Shortly after arriving to the Gimnasio de Bachilleres, a high school sports complex turned into a migrant shelter in Juárez, we met two families who had just walked in after making their way from Cuba to seek asylum in the U.S. They were turned away from another migrant shelter in the border city that was overcapacity.
After spending time with them, I took a break and sat in the shade outside of the gym. Roberto Manuel Diaz walked up and asked to sit next to me and we started talking. Roberto left Cuba 2 1/2 years before arriving at the shelter on Feb. 21 in Juárez. When he arrived to the city, he was given a number in line to be able to seek asylum in the U.S. He knew he would have to wait weeks, maybe months for his chance to speak his case.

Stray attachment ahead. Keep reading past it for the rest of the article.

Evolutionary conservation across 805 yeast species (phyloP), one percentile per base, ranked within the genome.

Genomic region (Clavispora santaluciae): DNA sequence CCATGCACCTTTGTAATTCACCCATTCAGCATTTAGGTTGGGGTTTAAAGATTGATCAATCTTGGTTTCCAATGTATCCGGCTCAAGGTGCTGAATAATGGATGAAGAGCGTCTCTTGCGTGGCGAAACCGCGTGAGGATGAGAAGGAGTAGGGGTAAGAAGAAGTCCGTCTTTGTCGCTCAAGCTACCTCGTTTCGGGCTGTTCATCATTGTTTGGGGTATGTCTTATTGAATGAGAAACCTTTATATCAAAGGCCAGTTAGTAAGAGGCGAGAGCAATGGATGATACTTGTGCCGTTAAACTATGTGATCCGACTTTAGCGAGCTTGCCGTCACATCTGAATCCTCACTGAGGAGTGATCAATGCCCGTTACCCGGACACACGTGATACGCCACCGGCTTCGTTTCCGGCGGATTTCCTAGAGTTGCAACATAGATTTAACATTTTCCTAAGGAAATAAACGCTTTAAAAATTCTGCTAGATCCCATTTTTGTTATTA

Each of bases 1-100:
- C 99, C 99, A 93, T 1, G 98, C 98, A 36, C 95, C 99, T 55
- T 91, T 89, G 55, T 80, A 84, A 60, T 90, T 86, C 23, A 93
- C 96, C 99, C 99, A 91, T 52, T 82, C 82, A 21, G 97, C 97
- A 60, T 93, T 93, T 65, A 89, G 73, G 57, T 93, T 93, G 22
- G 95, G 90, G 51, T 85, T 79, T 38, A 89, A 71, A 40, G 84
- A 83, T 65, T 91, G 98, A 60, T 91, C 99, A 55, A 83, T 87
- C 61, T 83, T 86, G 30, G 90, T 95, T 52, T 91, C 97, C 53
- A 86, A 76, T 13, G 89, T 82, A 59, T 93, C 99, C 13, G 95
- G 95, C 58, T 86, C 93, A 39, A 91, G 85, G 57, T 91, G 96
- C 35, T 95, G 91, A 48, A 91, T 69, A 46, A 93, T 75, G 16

Roberto, 40, left Cuba because he feared for his life due to his political views. He compared the U.S. and Cuba as both being places where people from different countries travel to. Roberto has family in Miami and looks forward to seeing them. We spoke for a while before we both decided we needed to go.
Later that week I met with Roberto again. He was seated at a table full of people playing Monopoly. The sun was setting and the temperature was dipping. Nearby, there was a group of Cubans playing baseball with a bottle cap and a broom stick.
I asked Roberto if I could make his photograph and he agreed. We exchanged email addresses so I can send him these images and then said our goodbyes.
Elaine Cromie, 2019 U.S.-Mexico Border Fellow